Sudan’s Prime Minister Abdullah Hamdok has convened a crisis committee after days of anti-government protests.
The committee’s aim is to resolve the “most dangerous political crisis” seen in Sudan since the fall of dictator Omar al-Bashir in 2019, Hamdok said on Monday evening following an emergency Cabinet meeting.
Hamdok called on thousands of protesters who have been staging a sit-in outside the Palace of the Republic in Khartoum since Saturday to show restraint and to engage in dialogue.
The protesters are demanding that the army dissolve the transitional government that was supposed to return the country to democracy after the ouster of al-Bashir.
They blame Hamdok’s government for the deterioration of economic conditions and rising poverty.
The anti-government protests have been growing across the country over the past few weeks.
In early October, protesters blockaded the largest port for more than two weeks, prompting parliament to warn that Sudan would soon run out of medicine, petrol and wheat. The power supply is also uncertain due to the supply disruptions.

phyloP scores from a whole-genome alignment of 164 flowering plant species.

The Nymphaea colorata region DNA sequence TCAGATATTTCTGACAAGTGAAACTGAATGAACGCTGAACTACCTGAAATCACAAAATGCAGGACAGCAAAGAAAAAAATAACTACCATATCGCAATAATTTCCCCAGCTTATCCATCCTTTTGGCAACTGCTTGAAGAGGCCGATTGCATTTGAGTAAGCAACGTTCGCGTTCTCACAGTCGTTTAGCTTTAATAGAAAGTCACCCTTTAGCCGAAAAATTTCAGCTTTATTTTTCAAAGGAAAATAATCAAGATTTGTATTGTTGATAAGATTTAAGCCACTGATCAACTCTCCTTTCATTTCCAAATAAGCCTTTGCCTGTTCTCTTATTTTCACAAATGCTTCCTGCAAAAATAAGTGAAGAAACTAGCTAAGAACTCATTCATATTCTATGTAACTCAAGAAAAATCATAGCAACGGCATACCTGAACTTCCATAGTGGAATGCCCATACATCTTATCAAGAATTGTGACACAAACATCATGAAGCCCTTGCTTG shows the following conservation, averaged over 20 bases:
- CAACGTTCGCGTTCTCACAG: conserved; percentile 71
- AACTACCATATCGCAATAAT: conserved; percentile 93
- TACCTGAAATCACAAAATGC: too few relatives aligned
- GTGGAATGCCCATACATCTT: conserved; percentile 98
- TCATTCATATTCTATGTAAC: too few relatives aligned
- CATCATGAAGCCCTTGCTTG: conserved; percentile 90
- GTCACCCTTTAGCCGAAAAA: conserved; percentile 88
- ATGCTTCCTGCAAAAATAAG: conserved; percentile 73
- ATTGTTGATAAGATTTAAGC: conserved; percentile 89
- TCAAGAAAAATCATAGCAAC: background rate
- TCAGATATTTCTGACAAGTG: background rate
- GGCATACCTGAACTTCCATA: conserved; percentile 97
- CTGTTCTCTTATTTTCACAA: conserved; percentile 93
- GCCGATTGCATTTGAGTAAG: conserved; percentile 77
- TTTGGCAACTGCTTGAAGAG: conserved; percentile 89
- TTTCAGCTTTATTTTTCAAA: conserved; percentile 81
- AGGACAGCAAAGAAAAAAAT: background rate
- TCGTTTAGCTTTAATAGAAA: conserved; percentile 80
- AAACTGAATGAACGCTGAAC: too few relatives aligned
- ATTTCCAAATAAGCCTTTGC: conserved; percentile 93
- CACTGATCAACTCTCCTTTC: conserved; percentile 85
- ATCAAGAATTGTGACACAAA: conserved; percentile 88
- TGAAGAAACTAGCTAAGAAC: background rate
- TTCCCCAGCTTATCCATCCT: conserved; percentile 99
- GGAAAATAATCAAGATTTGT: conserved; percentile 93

In late September, the military foiled an attempted coup near the capital.
Sudan is engaged in a difficult transition towards democracy. The country was ruled with an iron fist by al-Bashir for 30 years until his ouster by the army in 2019 after mass protests. Civilians and the military then formed a joint transitional government, a move which was welcomed worldwide.
The transitional government has paved the way for elections within three years. The country is currently governed by a Sovereign Council of military and civilian leaders and a Cabinet.